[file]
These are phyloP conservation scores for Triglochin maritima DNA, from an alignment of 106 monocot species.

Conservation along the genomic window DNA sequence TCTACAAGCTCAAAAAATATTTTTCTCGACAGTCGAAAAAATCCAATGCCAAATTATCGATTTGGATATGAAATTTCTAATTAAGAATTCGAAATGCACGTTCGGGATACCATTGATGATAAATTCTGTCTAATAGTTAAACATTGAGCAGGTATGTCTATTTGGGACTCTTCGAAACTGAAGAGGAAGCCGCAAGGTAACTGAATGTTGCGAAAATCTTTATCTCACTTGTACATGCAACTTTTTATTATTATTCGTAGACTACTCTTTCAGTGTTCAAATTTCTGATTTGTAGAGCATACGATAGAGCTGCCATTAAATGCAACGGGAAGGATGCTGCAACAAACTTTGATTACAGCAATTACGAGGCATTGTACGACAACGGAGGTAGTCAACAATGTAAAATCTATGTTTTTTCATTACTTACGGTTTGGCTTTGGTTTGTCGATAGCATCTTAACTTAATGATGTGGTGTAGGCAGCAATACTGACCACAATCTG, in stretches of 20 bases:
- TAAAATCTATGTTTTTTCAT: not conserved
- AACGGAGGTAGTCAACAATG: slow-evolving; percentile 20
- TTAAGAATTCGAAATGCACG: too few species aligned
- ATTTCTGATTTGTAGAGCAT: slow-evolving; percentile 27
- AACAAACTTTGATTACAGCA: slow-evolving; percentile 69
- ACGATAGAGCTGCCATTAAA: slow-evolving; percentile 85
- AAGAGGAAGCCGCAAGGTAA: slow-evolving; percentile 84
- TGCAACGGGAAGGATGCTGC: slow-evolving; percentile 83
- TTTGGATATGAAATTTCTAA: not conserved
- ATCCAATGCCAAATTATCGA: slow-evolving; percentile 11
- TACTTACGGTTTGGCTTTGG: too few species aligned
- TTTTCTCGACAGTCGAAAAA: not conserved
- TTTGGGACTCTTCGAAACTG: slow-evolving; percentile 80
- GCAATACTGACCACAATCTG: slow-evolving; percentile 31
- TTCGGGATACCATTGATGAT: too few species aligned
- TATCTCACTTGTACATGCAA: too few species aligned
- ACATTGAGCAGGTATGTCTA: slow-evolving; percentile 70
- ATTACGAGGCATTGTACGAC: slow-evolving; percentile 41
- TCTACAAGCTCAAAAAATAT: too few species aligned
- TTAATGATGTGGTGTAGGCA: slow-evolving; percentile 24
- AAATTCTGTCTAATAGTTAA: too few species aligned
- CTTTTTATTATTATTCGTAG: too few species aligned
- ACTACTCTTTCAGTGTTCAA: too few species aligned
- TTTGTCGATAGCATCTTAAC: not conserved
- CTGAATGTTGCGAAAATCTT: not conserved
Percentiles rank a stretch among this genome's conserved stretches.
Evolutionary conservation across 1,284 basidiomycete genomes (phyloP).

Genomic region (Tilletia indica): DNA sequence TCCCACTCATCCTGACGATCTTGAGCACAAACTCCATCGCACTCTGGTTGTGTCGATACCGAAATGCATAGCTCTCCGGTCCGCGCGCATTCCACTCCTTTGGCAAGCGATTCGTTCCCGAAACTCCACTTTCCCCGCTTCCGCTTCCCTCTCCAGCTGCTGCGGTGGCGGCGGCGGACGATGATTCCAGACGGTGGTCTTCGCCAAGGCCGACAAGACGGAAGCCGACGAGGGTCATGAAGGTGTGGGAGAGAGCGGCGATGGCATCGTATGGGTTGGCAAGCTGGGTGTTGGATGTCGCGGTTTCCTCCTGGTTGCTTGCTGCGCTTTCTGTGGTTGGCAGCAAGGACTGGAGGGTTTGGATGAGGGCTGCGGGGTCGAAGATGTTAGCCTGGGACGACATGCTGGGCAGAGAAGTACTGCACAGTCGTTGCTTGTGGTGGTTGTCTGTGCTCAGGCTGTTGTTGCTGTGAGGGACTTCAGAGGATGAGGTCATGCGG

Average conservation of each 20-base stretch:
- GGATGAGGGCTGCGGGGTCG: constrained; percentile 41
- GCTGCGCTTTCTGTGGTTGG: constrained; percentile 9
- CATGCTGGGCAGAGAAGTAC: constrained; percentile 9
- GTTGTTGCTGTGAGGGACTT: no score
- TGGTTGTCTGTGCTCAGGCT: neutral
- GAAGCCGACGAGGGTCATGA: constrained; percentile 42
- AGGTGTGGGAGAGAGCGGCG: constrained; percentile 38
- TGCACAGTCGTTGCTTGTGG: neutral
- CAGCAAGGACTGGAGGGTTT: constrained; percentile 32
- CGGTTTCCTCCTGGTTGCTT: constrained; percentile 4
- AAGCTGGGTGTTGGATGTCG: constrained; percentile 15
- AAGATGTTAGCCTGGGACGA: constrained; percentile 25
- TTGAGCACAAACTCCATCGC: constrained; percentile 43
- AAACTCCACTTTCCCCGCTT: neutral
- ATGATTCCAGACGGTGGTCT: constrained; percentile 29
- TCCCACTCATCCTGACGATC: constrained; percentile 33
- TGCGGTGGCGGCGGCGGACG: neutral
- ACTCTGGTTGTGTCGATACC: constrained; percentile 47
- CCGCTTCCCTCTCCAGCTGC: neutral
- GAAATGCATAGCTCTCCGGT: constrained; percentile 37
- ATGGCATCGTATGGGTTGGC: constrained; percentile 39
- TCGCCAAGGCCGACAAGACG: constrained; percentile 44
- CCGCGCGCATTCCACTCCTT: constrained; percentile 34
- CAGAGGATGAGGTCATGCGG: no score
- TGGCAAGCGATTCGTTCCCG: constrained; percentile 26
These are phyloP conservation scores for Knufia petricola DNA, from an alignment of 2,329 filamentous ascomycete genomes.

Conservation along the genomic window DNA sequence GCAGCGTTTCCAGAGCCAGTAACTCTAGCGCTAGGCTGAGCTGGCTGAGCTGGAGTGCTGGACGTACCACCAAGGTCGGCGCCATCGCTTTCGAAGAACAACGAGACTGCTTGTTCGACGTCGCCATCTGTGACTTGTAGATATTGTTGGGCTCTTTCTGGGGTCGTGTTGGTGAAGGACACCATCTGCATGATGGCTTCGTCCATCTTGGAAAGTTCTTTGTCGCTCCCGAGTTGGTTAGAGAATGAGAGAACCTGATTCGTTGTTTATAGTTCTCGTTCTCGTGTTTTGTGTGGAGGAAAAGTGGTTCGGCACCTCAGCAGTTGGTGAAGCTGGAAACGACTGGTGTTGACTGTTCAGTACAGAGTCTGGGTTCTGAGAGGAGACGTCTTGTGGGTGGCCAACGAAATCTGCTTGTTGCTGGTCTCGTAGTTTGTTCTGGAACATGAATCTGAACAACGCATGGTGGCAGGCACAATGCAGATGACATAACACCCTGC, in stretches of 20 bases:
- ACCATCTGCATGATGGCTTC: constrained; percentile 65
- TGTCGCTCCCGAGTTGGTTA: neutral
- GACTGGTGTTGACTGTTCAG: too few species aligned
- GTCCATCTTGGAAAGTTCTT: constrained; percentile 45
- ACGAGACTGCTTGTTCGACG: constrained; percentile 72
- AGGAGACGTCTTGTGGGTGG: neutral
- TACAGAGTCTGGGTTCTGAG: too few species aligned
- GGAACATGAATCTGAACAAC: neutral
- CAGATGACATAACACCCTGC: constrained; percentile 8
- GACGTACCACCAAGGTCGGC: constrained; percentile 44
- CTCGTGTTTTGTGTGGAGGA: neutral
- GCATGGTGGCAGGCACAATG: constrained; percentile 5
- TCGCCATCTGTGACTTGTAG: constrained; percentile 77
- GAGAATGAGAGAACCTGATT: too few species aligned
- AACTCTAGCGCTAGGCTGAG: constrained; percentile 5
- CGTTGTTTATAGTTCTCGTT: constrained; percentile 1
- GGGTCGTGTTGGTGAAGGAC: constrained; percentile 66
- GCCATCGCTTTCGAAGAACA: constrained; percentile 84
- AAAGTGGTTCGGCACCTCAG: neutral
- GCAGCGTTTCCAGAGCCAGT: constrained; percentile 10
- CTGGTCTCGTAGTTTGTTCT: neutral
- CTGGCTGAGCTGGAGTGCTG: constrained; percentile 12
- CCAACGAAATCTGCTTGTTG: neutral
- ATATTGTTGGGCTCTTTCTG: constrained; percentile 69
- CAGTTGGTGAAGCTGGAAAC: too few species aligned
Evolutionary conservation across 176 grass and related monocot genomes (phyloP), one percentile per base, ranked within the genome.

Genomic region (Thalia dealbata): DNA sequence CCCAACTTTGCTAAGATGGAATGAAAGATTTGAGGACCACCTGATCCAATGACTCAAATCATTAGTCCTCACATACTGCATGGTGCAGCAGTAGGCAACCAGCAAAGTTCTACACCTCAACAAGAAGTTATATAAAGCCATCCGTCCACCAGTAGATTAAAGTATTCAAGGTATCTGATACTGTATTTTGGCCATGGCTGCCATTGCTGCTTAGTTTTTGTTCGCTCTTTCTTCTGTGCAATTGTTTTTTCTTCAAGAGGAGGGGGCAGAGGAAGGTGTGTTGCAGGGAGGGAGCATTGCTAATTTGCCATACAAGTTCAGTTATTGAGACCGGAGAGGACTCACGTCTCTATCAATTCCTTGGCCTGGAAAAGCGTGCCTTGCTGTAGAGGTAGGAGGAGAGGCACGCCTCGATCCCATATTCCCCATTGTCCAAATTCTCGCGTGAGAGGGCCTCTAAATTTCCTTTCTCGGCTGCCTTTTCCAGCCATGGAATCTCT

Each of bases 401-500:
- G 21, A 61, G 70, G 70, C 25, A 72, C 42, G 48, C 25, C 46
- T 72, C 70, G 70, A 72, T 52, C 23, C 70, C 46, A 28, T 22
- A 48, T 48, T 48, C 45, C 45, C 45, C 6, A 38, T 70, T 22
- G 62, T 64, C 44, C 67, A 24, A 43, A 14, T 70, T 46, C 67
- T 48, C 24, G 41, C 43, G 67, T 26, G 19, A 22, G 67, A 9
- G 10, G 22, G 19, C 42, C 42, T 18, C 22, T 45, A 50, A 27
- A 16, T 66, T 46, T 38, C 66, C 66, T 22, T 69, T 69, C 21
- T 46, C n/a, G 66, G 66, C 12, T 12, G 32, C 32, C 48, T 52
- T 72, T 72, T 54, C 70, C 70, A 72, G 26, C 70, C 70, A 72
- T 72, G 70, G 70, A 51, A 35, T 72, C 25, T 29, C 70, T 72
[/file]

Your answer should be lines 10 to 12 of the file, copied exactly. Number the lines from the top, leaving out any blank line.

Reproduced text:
- TGCAACGGGAAGGATGCTGC: slow-evolving; percentile 83
- TTTGGATATGAAATTTCTAA: not conserved
- ATCCAATGCCAAATTATCGA: slow-evolving; percentile 11